When Alf drives from Eketahuna to Parliament to apply his enormous talents to the country’s governance, he passes through the town of Greytown.
And somewhere in the district in or around Greytown (he hasn’t actually gone looking) he would find a couple who are making a name for themselves for defying the microchippers.
One of the stroppy twosome is 72-year-old John Edward Phelps, who a year or so ago failed to persuade a judge his 10 lap dogs had been mustering sheep on his family farm.
His crime – if you can call it that – was the consequence of the legislative folly of the previous Labour Government, which made microchipping of pooches compulsory in response to a few maulings of children.
Any dogs registered after July 1, 2006, are required under the 1996 Dog Control Act section 36A (1 December 2003) to be microchipped by their owner. Working dogs are exempt. The maximum fine for not doing so is $3000.
It hasn’t stopped people being mauled by dogs.
But the law has been good business for microchip makers, microchip installers and microchip policing.
According to this report last year:
John Edward Phelps was found guilty of 10 counts of failing to microchip the nine pekingese and one jack russell by Judge Arthur Tompkins following a defended hearing in Masterton District Court.
South Wairarapa District Council brought the charges after Phelps repeatedly failed to provide evidence any of the animals were working dogs.
Phelps and his partner Mary Phillips own 23 dogs in total. The others don’t require microchipping as they were registered before the legislation came into force.
Readers can check out who said what at the court hearing in the newspaper report.
Suffice to say Phelps said the dogs had been working sheep on their 48ha property since they owned them.
He provided photographs to the court showing the small dogs on his bike and with sheep in the background.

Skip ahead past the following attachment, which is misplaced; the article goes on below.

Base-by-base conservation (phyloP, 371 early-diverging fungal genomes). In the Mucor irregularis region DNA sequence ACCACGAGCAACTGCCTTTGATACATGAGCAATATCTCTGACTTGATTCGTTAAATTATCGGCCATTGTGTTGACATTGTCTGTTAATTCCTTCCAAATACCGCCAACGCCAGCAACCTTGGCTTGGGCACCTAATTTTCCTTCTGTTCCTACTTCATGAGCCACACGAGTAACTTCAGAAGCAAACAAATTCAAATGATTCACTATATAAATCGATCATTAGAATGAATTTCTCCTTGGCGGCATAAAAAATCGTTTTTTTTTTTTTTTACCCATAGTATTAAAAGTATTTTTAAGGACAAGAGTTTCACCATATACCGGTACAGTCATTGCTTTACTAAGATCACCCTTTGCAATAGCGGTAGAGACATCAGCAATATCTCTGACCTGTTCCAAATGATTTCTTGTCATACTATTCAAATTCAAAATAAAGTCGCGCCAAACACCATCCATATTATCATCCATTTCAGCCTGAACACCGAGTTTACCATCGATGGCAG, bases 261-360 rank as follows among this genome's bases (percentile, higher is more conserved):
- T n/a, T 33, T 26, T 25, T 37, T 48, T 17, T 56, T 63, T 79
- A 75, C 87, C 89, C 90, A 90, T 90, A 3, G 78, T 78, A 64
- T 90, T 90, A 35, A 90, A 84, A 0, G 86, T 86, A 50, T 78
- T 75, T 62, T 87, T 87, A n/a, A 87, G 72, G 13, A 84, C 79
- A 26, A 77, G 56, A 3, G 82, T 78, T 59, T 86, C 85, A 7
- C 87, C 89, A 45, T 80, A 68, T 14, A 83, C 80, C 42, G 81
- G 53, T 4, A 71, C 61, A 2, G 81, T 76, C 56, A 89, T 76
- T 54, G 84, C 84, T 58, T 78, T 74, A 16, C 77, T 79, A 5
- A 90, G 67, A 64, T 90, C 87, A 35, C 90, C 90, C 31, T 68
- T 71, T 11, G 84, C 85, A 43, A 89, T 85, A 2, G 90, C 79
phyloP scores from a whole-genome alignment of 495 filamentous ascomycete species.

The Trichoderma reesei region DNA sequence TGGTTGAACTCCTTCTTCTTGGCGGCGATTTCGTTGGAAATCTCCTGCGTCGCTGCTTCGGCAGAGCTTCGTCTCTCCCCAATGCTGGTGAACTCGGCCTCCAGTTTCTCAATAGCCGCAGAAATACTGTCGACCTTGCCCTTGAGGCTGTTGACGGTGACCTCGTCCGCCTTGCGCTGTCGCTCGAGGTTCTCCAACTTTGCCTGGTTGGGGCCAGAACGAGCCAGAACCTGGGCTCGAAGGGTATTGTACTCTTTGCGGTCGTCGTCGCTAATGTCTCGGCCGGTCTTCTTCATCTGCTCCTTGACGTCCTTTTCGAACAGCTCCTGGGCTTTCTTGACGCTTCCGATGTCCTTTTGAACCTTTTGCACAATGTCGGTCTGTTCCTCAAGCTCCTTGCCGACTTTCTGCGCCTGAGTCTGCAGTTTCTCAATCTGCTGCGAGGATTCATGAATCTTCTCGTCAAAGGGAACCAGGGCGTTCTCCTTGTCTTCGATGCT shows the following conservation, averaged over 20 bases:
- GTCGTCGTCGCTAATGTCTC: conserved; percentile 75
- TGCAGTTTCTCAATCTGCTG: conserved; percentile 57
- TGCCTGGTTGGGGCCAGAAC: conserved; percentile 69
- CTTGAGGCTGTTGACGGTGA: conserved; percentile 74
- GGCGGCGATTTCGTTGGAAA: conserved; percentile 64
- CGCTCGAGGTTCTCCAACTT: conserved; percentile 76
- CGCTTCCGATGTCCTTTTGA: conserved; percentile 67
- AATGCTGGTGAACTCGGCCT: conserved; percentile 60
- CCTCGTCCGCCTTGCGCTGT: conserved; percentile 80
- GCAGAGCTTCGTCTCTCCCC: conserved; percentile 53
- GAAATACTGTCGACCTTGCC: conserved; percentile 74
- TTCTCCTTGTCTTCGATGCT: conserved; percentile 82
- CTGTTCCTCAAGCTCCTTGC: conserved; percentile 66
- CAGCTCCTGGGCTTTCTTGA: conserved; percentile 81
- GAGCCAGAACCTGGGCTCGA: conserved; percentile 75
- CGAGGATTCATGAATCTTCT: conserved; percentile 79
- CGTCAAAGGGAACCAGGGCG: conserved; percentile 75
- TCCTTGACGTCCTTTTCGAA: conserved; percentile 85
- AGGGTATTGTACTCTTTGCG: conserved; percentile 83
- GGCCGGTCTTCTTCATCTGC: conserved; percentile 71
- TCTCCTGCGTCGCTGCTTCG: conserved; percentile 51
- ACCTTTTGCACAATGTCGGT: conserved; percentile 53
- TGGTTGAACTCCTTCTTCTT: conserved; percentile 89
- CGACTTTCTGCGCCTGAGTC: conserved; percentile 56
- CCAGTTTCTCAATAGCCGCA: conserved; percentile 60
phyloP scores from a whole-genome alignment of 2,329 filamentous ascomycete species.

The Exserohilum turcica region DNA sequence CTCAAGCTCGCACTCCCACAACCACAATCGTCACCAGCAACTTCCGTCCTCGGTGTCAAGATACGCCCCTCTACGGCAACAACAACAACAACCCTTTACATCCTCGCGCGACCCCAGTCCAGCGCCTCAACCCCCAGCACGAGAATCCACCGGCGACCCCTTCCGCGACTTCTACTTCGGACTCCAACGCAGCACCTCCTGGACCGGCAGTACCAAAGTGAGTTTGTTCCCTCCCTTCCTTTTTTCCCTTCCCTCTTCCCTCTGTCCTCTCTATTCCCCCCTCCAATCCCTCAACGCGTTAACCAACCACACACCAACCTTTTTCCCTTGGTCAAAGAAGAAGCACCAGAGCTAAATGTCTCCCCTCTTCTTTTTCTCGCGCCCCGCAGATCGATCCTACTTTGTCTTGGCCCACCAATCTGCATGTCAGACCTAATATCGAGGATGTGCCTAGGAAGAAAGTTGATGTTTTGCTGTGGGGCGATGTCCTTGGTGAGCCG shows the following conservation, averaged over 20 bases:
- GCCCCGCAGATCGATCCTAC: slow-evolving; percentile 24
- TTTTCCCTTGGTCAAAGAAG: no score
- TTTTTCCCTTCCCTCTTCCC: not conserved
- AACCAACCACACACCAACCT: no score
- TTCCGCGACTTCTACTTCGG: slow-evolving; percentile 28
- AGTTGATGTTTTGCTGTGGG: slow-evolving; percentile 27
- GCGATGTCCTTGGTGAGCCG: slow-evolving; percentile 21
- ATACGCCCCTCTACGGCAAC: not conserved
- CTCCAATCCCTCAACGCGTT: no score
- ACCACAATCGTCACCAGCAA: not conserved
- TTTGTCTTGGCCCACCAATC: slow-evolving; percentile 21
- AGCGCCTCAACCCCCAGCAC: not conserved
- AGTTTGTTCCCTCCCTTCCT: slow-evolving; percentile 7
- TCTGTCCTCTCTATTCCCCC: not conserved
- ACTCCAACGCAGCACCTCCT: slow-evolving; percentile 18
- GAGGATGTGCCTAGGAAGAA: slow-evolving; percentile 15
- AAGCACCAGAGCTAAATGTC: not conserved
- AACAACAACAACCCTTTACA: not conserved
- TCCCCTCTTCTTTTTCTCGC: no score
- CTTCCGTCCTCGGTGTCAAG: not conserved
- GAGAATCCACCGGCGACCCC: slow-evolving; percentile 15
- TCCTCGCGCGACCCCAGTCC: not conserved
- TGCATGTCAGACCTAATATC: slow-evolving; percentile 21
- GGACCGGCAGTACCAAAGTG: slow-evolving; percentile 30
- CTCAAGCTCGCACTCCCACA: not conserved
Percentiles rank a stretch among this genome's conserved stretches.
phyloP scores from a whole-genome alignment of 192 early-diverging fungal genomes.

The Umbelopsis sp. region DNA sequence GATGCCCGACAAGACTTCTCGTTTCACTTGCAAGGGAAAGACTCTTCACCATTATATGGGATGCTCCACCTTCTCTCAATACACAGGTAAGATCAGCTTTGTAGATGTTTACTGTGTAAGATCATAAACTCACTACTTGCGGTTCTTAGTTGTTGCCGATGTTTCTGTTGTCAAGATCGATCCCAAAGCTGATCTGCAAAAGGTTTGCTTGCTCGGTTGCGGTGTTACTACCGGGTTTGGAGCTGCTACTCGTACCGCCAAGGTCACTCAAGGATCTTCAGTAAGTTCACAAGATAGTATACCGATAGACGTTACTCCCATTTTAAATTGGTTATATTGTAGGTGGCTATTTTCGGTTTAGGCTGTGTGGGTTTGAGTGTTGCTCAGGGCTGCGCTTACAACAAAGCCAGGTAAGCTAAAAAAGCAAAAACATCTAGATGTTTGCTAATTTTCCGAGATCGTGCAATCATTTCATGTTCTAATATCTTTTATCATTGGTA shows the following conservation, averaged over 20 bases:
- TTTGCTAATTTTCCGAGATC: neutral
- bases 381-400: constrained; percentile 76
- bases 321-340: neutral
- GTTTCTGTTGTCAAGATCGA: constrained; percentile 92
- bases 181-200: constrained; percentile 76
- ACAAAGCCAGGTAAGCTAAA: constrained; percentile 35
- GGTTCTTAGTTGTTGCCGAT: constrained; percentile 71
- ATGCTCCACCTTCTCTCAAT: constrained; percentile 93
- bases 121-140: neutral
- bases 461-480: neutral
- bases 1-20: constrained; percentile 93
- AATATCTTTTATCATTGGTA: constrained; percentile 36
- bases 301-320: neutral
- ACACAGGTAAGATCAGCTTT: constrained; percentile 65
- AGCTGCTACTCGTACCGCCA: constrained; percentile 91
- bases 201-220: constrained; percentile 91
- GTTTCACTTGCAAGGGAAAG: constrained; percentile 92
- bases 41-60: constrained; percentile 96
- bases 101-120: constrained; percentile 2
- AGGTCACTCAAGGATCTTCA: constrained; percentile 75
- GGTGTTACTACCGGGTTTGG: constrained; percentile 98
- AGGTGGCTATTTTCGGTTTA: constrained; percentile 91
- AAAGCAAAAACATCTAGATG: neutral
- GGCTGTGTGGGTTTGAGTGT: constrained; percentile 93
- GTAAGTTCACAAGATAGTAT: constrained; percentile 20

Judge Tompkins said that in the 2000 or so years in the history of the pekingese breed they had never been used as working dogs.
He said Phelps’ claims were “nonsensical and artificial” because of the breed’s “diminished” size and physical constraints.
Outside court Ms Phillips declared the “law is an ass” and talked of appealing the decision.
TV3’s Whena Owen went to the property to see for herself.
Her report (with a video) can be found here.
In recent days the couple were back in the news for refusing to accept a High Court decision that their small, fluffy pekingese are not working dogs.
John Phelps and Mary Phillips, of Greytown, have continued defying South Wairarapa District Council’s insistence they microchip their nine pekingese, and a jack russell, despite losing a court battle last year.
The couple register their dogs each year but maintain that, as working dogs on their 49-hectare sheep farm, they are exempted from microchipping under the Dog Control Act.
But Phelps was convicted in Masterton District Court last year on 10 counts of refusing to implant a microchip, and the High Court upheld the convictions on appeal.
The local authorities, inevitably, take a dim view of being defied.
A council meeting on Tuesday heard it was no closer to getting the couple to comply, as they now claimed all 10 dogs had been sold, died, or transferred from Phelps’s ownership.
Planning and environment manager Murray Buchanan said Phillips, who apparently now owned some of the dogs, was “in complete error and denial” and “putting up the usual smokescreens around her failure to comply with the Dog Control Act”.
“These changes may simply be a ruse to avoid the microchipping requirement.”
Further enforcement action is among the council’s options if the couple do not notify ownership changes in writing, as the law required.
But Phillips said the accusation was “a load of rubbish”, and that another council staff member’s personal vendetta against her was behind the case. “This is malice with a capital M … here we are, the most compliant dog owners, our dogs have never been on council land, yet we are vilified.”
She said all the surviving dogs had left south Wairarapa and were in a district whose council did not require rural dogs to be microchipped. She would not say if she still owned them.
It was “laughable” that the council had spent more than $10,000 on the court case, which had not proven the couple did not use the dogs as farm dogs, and instead simply ridiculed them for saying they did.
A council big-wig rejects any “vendetta” against her.
“We have better things to do with our time… All [the] council is doing here is respecting all the law-abiding dog owners who have done the right thing and had their dogs microchipped.”
According to the Stuff report, no other dog owner in south Wairarapa had failed to comply.
But this does not tell us how many other owners of Pekingese in the Wairarapa – or anywhere – are using the wee buggers for farm work.
Mind you, the Greens might be able to find use for a few Pekingese to help their musterer, the caucus officer they appoint to keep their MPs in order because they are repulsed by the idea of calling these people whips.